Political activists and community orga-nizers, many of them facing home foreclo-sures themselves, took an active role in aseries of meetings and rallies in the SanFrancisco Bay area the rst week of Feb-ruary. In Bayview, San Francisco’s largest African-American community and in themostly Latino/a working-class suburb of  Antioch, they began building a ghtback movement to demand an end to all fore-closures and evictions.The featured speaker at all of the events was Jerry Goldberg, an organizer and peo-ple’s lawyer with the Detroit-based Mora-torium Now! Coalition to Stop Foreclo-sures, Evictions and Utility Shut-offs. Priorto the public meetings, organizing sessions were held in East Bay communities.Bayview-Hunters Pointe up until re-cently has experienced a full 48 percent of San Francisco’s foreclosures. So it shouldhave been no surprise that homeowners,tenants and community activists gatheredat Bayview’s Grace Tabernacle Church tohear Goldberg on Feb. 3 and to participatein a community speakout. Dave Welsh, anorganizer with the Bail Out the PeopleMovement, chaired the meeting. Willie Ratcliff, a local contractor andpublisher of the San Francisco BayView National Black Newspaper, spoke aboutthe struggle being waged to create jobsand win community control of new con-struction in Bayview. Ratcliff’s construc-tion company was originally chosen to build the neighborhood library. Ratclifrecently found out that the job was trans-ferred to a large, outside contractor.The BayView newspaper had printeda quarter page yer promoting this anti-foreclosure meeting.Showing the impact of this issue, ReneGonzalvez, also from the church and anorganizer of a group that monitors laborstandards for oppressed workers and of acampaign for local hires on city contracts;local activists Marie Harrison and NaimHarrison; and Global Women’s StrikeNell Myhand all joined the effort. Someof these organizers were challenging theirown foreclosures. Antioch, about 45 minutes from SanFrancisco, has been devastated by foreclo-sures. Workers who earn about $30,000a year or who have now lost their jobs gotlured into mortgages with principals of $300,000 or more whose interest rateskeep going up, leading to massive homelosses. People also came to the Feb. 4 meet-ing from surrounding Contra Costa Coun-ty, which leads California in foreclosures.The meeting, which was translated intoSpanish, took place in the parking lot of the community center with loudspeakersand a large banner calling for a moratori-um on foreclosures and evictions. It was allput together by the community organizers.Delia Aguilar, whose home was placedin foreclosure last year, and GuillermoBriceno of Nuestra Casa Community Ser- vices, were major forces behind the An-tioch meeting. Aguilar also attended theSan Francisco meeting and gave movingtestimony about her ght to stay in herhome. Led by local organizers, plans areunderway to build a strong movement fora moratorium against foreclosures andevictions.Goldberg’s talks included a history of “the war against poor and working peo-ple” in Detroit and around the country,rst through job loss and now throughforeclosures and evictions. The Detroitorganizer noted that the rst moratoriumagainst foreclosures was won in the 1930sthrough direct action. Goldberg, who ex-posed the rotten role of the banks, urgedpeople to get involved politically and de-mand that “Housing is a Right!”Many community members came outto the rallies with their legal paperwork in hand and Goldberg, who is an attorney in Michigan, gave as much advice as hecould. While he admitted winning a few legal cases in the courts, he gave exampleafter example of how much more power-ful the struggle became when people or-ganized. “For every one case that I have won, I’ve lost 10,” Goldberg said. “But when we have taken direct action by mo- bilizing the community to stand up, wehave been able to win some real victo-ries,” he added.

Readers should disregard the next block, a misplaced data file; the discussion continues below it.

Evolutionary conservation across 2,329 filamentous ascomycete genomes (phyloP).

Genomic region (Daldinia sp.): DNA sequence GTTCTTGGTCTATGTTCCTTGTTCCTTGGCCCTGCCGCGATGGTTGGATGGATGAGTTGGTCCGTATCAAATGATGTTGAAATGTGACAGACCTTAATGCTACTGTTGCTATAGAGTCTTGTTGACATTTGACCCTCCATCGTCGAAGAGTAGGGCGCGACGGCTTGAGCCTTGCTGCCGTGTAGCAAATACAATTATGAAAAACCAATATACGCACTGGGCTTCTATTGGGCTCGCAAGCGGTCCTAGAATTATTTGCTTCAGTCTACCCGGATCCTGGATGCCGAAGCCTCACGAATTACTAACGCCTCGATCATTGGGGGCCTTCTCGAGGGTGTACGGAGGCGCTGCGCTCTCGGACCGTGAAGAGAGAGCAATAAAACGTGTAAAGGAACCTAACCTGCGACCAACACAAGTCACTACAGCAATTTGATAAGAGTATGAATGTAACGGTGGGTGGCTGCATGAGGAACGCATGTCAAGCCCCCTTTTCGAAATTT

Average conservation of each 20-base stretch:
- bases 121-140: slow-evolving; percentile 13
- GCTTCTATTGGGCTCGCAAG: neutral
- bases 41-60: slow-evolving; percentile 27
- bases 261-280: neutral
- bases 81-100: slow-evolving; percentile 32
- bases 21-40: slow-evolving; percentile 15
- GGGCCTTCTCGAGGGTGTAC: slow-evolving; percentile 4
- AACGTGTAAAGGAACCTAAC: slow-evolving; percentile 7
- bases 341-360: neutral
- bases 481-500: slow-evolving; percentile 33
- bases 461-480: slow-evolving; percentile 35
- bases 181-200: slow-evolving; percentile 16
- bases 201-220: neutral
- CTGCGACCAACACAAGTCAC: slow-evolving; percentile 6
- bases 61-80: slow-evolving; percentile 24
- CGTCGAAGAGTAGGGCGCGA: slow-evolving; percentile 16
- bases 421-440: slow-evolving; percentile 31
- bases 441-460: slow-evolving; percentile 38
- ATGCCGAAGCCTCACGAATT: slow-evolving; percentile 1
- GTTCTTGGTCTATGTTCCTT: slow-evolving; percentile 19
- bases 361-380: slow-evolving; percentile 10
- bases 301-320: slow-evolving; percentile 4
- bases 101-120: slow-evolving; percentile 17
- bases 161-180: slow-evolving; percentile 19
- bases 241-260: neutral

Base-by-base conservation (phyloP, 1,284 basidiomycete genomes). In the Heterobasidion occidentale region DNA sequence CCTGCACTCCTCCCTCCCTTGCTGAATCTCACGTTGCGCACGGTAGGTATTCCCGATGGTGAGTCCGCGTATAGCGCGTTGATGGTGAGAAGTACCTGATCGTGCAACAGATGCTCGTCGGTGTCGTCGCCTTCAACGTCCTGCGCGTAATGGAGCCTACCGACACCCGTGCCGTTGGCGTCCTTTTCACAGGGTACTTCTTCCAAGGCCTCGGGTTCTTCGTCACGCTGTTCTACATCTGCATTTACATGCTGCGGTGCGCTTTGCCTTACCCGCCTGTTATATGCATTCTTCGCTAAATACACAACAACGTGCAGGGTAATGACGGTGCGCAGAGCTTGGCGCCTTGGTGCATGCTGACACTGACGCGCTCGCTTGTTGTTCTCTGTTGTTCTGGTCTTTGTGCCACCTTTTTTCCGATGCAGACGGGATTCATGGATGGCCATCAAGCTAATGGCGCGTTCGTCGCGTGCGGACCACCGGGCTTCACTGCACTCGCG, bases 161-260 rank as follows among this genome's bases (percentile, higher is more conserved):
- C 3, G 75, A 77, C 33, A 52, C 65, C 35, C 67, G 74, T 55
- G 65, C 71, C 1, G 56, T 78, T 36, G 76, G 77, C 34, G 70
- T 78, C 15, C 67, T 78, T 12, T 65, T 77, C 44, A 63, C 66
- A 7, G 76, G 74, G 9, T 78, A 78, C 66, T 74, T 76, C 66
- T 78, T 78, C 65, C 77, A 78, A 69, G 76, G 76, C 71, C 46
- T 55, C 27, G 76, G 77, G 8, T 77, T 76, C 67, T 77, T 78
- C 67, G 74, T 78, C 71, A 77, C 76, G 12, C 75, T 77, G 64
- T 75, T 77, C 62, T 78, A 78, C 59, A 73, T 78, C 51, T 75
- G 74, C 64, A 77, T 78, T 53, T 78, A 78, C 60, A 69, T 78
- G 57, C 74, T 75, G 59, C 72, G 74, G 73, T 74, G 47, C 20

By Sharon DanannCleveland